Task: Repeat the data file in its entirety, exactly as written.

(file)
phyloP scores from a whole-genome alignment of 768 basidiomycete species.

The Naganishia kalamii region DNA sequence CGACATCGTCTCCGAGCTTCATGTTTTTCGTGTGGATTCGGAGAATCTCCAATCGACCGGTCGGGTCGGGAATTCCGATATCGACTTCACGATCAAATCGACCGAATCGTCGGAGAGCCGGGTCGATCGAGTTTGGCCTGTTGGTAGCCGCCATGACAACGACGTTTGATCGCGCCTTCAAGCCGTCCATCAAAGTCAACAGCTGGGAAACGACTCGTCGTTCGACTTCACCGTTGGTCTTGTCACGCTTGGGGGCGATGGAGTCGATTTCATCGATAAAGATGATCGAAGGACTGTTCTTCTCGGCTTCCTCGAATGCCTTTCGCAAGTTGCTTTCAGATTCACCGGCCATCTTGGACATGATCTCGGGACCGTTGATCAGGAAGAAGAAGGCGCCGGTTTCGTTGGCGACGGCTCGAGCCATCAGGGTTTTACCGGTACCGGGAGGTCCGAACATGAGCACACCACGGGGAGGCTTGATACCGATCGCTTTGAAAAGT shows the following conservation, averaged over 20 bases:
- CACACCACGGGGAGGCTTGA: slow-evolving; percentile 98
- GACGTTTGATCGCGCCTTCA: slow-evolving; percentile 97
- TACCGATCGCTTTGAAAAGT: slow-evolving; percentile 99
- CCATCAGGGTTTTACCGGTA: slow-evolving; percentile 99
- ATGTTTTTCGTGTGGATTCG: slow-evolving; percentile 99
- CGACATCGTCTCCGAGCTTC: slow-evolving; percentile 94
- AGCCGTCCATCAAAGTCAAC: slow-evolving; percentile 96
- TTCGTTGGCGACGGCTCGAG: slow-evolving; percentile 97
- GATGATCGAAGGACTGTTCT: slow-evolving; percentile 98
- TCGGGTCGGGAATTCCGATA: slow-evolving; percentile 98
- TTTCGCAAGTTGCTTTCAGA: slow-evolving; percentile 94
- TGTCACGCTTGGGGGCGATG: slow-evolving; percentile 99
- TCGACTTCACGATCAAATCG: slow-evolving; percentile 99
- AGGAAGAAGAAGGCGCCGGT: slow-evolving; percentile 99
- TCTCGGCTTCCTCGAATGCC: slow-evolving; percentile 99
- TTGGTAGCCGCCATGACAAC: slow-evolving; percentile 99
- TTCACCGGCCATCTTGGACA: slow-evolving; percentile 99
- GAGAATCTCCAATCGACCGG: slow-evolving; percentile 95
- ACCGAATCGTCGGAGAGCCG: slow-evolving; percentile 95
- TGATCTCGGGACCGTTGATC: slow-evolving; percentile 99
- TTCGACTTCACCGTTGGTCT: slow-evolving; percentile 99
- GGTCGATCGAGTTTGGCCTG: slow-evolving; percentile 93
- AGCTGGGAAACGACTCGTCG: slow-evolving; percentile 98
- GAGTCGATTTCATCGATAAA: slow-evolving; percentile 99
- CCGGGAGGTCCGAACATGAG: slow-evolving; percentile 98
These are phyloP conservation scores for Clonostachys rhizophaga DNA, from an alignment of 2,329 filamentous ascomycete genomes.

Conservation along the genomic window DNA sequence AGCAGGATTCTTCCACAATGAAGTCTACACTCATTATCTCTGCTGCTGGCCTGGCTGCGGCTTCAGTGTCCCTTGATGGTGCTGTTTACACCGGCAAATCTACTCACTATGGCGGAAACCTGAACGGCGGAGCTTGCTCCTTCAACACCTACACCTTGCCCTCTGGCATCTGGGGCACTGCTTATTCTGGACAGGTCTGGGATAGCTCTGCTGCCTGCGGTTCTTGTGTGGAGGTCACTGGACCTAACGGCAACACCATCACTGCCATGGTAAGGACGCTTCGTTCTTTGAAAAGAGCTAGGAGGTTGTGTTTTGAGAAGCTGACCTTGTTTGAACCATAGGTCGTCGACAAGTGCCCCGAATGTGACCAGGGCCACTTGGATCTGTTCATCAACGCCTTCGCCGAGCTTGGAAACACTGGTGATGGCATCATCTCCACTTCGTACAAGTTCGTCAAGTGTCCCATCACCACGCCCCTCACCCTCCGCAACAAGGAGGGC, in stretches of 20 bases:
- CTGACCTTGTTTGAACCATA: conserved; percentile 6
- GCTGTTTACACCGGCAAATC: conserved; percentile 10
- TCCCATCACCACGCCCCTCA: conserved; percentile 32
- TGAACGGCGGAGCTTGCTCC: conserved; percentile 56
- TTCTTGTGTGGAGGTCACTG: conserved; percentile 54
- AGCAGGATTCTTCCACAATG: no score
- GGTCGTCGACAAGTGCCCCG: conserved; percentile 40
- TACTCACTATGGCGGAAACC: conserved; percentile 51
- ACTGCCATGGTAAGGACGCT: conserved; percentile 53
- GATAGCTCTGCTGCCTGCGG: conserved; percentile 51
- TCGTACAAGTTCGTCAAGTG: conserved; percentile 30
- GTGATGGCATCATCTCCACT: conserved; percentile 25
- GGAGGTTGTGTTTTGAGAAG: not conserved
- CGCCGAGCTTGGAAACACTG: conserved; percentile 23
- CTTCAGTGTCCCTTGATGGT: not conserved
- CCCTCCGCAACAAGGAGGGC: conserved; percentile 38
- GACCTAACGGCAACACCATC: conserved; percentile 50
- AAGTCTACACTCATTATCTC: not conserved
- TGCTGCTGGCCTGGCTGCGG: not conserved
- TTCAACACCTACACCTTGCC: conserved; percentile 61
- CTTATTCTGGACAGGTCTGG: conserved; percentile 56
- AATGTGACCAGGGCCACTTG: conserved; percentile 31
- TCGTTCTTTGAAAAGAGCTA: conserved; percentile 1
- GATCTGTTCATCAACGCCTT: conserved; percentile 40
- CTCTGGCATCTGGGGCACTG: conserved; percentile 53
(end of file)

phyloP scores from a whole-genome alignment of 768 basidiomycete species.

The Naganishia kalamii region DNA sequence CGACATCGTCTCCGAGCTTCATGTTTTTCGTGTGGATTCGGAGAATCTCCAATCGACCGGTCGGGTCGGGAATTCCGATATCGACTTCACGATCAAATCGACCGAATCGTCGGAGAGCCGGGTCGATCGAGTTTGGCCTGTTGGTAGCCGCCATGACAACGACGTTTGATCGCGCCTTCAAGCCGTCCATCAAAGTCAACAGCTGGGAAACGACTCGTCGTTCGACTTCACCGTTGGTCTTGTCACGCTTGGGGGCGATGGAGTCGATTTCATCGATAAAGATGATCGAAGGACTGTTCTTCTCGGCTTCCTCGAATGCCTTTCGCAAGTTGCTTTCAGATTCACCGGCCATCTTGGACATGATCTCGGGACCGTTGATCAGGAAGAAGAAGGCGCCGGTTTCGTTGGCGACGGCTCGAGCCATCAGGGTTTTACCGGTACCGGGAGGTCCGAACATGAGCACACCACGGGGAGGCTTGATACCGATCGCTTTGAAAAGT shows the following conservation, averaged over 20 bases:
- CACACCACGGGGAGGCTTGA: slow-evolving; percentile 98
- GACGTTTGATCGCGCCTTCA: slow-evolving; percentile 97
- TACCGATCGCTTTGAAAAGT: slow-evolving; percentile 99
- CCATCAGGGTTTTACCGGTA: slow-evolving; percentile 99
- ATGTTTTTCGTGTGGATTCG: slow-evolving; percentile 99
- CGACATCGTCTCCGAGCTTC: slow-evolving; percentile 94
- AGCCGTCCATCAAAGTCAAC: slow-evolving; percentile 96
- TTCGTTGGCGACGGCTCGAG: slow-evolving; percentile 97
- GATGATCGAAGGACTGTTCT: slow-evolving; percentile 98
- TCGGGTCGGGAATTCCGATA: slow-evolving; percentile 98
- TTTCGCAAGTTGCTTTCAGA: slow-evolving; percentile 94
- TGTCACGCTTGGGGGCGATG: slow-evolving; percentile 99
- TCGACTTCACGATCAAATCG: slow-evolving; percentile 99
- AGGAAGAAGAAGGCGCCGGT: slow-evolving; percentile 99
- TCTCGGCTTCCTCGAATGCC: slow-evolving; percentile 99
- TTGGTAGCCGCCATGACAAC: slow-evolving; percentile 99
- TTCACCGGCCATCTTGGACA: slow-evolving; percentile 99
- GAGAATCTCCAATCGACCGG: slow-evolving; percentile 95
- ACCGAATCGTCGGAGAGCCG: slow-evolving; percentile 95
- TGATCTCGGGACCGTTGATC: slow-evolving; percentile 99
- TTCGACTTCACCGTTGGTCT: slow-evolving; percentile 99
- GGTCGATCGAGTTTGGCCTG: slow-evolving; percentile 93
- AGCTGGGAAACGACTCGTCG: slow-evolving; percentile 98
- GAGTCGATTTCATCGATAAA: slow-evolving; percentile 99
- CCGGGAGGTCCGAACATGAG: slow-evolving; percentile 98
These are phyloP conservation scores for Clonostachys rhizophaga DNA, from an alignment of 2,329 filamentous ascomycete genomes.

Conservation along the genomic window DNA sequence AGCAGGATTCTTCCACAATGAAGTCTACACTCATTATCTCTGCTGCTGGCCTGGCTGCGGCTTCAGTGTCCCTTGATGGTGCTGTTTACACCGGCAAATCTACTCACTATGGCGGAAACCTGAACGGCGGAGCTTGCTCCTTCAACACCTACACCTTGCCCTCTGGCATCTGGGGCACTGCTTATTCTGGACAGGTCTGGGATAGCTCTGCTGCCTGCGGTTCTTGTGTGGAGGTCACTGGACCTAACGGCAACACCATCACTGCCATGGTAAGGACGCTTCGTTCTTTGAAAAGAGCTAGGAGGTTGTGTTTTGAGAAGCTGACCTTGTTTGAACCATAGGTCGTCGACAAGTGCCCCGAATGTGACCAGGGCCACTTGGATCTGTTCATCAACGCCTTCGCCGAGCTTGGAAACACTGGTGATGGCATCATCTCCACTTCGTACAAGTTCGTCAAGTGTCCCATCACCACGCCCCTCACCCTCCGCAACAAGGAGGGC, in stretches of 20 bases:
- CTGACCTTGTTTGAACCATA: conserved; percentile 6
- GCTGTTTACACCGGCAAATC: conserved; percentile 10
- TCCCATCACCACGCCCCTCA: conserved; percentile 32
- TGAACGGCGGAGCTTGCTCC: conserved; percentile 56
- TTCTTGTGTGGAGGTCACTG: conserved; percentile 54
- AGCAGGATTCTTCCACAATG: no score
- GGTCGTCGACAAGTGCCCCG: conserved; percentile 40
- TACTCACTATGGCGGAAACC: conserved; percentile 51
- ACTGCCATGGTAAGGACGCT: conserved; percentile 53
- GATAGCTCTGCTGCCTGCGG: conserved; percentile 51
- TCGTACAAGTTCGTCAAGTG: conserved; percentile 30
- GTGATGGCATCATCTCCACT: conserved; percentile 25
- GGAGGTTGTGTTTTGAGAAG: not conserved
- CGCCGAGCTTGGAAACACTG: conserved; percentile 23
- CTTCAGTGTCCCTTGATGGT: not conserved
- CCCTCCGCAACAAGGAGGGC: conserved; percentile 38
- GACCTAACGGCAACACCATC: conserved; percentile 50
- AAGTCTACACTCATTATCTC: not conserved
- TGCTGCTGGCCTGGCTGCGG: not conserved
- TTCAACACCTACACCTTGCC: conserved; percentile 61
- CTTATTCTGGACAGGTCTGG: conserved; percentile 56
- AATGTGACCAGGGCCACTTG: conserved; percentile 31
- TCGTTCTTTGAAAAGAGCTA: conserved; percentile 1
- GATCTGTTCATCAACGCCTT: conserved; percentile 40
- CTCTGGCATCTGGGGCACTG: conserved; percentile 53